VATICAN CITY — The requirement that most priests in the Latin rite of the Catholic Church be celibate has theological and spiritual foundations and not only practical motivations, said speakers at an international conference on priesthood.
Jesus’ chastity, poverty and obedience were not “incidental or simply functional,” but expressed his total union with God and dedication to the salvation of humanity, Jesuit Father Gianfranco Ghirlanda, a well-known canon lawyer, said Feb. 19 at the Vatican conference.
The church has never claimed that celibacy is “intrinsic” to the priesthood, he said, and, in fact, the Eastern Catholic churches have maintained the discipline of having both celibate and married clergy, and the Latin church has welcomed married priests coming from other denominations.
The status of married Eastern Catholic priests was raised in several of the questions posed to both Ghirlanda and Father Emilio Justo, a professor of theology at the Pontifical University of Salamanca, who also spoke Feb. 19.
Making greater claims about the relationship of celibacy to priesthood will not help Catholics understand its “profound spiritual and theological meaning,” Ghirlanda responded; celibacy “is not a divine law, because otherwise the discipline of the Eastern churches would not be possible, and it would not have been possible to have married priests in the early church, even if they were called to continence,” as Justo had said in his speech.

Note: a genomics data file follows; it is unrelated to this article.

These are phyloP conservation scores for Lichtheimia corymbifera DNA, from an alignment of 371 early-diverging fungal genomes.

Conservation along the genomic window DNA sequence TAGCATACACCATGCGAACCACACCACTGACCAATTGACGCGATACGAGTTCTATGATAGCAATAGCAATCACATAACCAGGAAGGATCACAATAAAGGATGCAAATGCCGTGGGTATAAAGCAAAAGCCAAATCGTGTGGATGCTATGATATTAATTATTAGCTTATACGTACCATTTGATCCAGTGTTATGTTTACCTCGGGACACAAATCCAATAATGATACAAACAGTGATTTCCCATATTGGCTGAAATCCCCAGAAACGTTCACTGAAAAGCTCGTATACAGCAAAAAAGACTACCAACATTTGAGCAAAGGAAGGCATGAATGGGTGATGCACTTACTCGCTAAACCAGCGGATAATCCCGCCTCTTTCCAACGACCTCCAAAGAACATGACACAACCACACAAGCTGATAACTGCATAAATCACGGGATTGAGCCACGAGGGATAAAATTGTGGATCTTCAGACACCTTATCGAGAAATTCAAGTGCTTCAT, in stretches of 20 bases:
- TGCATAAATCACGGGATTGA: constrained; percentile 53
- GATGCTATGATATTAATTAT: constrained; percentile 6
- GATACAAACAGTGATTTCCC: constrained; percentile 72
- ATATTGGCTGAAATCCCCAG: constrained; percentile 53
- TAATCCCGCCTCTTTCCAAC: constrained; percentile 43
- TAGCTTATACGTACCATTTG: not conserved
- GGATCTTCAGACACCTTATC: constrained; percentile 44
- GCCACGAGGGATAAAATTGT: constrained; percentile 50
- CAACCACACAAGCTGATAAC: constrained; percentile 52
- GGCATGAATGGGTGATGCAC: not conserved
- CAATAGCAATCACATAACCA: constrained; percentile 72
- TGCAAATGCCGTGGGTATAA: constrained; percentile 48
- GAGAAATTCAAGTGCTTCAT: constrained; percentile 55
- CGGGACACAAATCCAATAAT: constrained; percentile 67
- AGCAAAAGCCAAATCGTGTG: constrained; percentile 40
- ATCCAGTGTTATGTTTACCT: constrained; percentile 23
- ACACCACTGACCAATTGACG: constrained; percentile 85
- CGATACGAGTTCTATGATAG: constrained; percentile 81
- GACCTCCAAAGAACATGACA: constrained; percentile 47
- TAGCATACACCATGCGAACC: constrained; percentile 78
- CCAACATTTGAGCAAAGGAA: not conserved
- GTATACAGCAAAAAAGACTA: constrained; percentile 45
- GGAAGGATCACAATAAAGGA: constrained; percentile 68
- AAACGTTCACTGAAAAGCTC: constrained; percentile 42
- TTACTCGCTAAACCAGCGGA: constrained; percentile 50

A married priesthood “is not a second-class priesthood,” Ghirlanda said, because married priests also proclaim the Gospel, lead the Christian people and celebrate the sacraments.
Celibacy or marriage “does not touch the priesthood in itself,” he said.
In his speech, Ghirlanda said that in the Code of Canon Law for the Latin church, celibacy is seen as a gift from God that enables priests “to adhere more easily to Christ with an undivided heart and dedicate themselves more easily to the service of God and his people.”
Catholic theology, spirituality and church law on priesthood, he said, aim to promote a “self-giving love,” one in which celibacy is not lived “in a repressive way as mortification and denial,” but as an expression of the biblical call to a “purity of heart” requiring a progressive “liberation from passions and the stripping away of earthly possessions.”
Justo, in his presentation on the history of celibacy, told participants that in the first millennium of the church, married priests were common, “but I believe there were predominant tendencies” favoring celibacy and requiring married priests to “live perfect continence,” that is, forgoing sexual relations with their wives.
The requirement to live marriage in this “abnormal way” was primarily theological, he said, and was based on a priest’s role as mediator between God and the faithful, a role that required “purity.”
That purity, he said, often is seen as merely ritual, “but it is related to holiness” and conformity to Christ, who offered his whole self to God for the salvation of the world.
“Celibacy is not a call to loneliness but to communion,” Justo said. “The church is the space where the ordained minister loves and is loved.”
Celibacy, he said, is a special way of being “configured to Christ” and responding to the call “to love like him and with him, to serve with him and like him in the way that Jesus historically loved, which was in a celibate way.”